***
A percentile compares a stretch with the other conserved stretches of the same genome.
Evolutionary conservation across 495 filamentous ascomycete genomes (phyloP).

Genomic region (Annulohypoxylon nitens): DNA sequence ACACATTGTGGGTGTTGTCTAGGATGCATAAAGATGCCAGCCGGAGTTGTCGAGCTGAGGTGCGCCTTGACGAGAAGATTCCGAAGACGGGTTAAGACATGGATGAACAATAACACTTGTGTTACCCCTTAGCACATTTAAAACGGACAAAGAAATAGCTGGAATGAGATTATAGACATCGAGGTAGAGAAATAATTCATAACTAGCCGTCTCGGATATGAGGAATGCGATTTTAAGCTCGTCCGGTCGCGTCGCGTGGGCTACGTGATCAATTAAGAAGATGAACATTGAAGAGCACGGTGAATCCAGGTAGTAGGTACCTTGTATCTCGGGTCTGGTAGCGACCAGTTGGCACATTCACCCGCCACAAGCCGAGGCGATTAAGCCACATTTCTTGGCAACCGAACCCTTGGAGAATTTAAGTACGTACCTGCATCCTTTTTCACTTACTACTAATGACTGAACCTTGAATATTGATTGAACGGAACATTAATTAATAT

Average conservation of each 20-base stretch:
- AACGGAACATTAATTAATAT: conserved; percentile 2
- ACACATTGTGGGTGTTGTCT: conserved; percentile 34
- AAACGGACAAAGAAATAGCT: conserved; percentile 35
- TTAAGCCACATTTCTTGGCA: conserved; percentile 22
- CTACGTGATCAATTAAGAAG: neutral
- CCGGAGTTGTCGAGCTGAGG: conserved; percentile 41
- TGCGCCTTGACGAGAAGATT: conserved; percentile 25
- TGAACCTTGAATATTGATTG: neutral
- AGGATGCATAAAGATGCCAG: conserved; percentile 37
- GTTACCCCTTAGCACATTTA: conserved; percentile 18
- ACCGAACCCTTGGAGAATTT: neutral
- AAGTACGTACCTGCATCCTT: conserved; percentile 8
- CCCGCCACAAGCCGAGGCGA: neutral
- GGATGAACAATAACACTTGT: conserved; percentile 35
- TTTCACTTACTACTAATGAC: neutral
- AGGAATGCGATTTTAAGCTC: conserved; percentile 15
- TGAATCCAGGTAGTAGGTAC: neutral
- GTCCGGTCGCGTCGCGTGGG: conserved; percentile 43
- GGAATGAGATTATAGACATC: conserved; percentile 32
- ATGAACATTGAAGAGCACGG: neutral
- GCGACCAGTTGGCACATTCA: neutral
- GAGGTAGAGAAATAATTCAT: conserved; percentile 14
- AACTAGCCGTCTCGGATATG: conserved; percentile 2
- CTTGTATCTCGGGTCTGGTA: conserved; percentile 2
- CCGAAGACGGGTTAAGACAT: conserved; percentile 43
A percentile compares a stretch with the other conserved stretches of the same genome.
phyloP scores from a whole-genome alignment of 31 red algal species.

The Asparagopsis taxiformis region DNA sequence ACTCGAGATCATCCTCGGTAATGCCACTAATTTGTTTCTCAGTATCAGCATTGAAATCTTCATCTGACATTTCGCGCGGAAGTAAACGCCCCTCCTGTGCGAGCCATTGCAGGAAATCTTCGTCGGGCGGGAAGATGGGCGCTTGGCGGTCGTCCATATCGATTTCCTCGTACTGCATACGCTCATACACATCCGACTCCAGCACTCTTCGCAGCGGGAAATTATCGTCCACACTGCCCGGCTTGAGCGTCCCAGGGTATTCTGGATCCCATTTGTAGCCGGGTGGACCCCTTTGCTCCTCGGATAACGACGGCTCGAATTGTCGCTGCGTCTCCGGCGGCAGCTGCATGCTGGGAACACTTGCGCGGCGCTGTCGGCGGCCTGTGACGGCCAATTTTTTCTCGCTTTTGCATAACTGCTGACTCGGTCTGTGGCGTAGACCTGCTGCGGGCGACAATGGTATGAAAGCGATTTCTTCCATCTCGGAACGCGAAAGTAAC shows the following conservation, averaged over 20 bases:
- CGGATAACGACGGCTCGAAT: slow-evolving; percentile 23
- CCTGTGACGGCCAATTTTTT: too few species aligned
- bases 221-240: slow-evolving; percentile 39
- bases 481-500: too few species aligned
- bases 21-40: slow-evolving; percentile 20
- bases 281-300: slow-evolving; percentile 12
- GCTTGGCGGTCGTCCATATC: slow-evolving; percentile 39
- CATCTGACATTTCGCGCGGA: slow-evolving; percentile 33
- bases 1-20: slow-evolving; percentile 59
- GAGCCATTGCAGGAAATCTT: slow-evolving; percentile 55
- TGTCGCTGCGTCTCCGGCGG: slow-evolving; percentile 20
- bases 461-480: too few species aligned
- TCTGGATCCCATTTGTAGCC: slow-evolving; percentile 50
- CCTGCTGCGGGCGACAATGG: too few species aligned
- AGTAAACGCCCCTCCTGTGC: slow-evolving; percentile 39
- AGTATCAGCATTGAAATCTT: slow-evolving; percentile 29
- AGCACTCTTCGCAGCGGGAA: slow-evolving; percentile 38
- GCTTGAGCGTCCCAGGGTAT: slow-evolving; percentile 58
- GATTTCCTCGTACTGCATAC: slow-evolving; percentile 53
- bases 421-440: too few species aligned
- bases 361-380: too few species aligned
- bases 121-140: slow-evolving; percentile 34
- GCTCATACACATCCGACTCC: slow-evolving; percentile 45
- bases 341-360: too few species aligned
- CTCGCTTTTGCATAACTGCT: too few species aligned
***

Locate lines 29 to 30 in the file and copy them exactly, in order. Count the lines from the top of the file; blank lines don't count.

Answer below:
- CCGAAGACGGGTTAAGACAT: conserved; percentile 43
A percentile compares a stretch with the other conserved stretches of the same genome.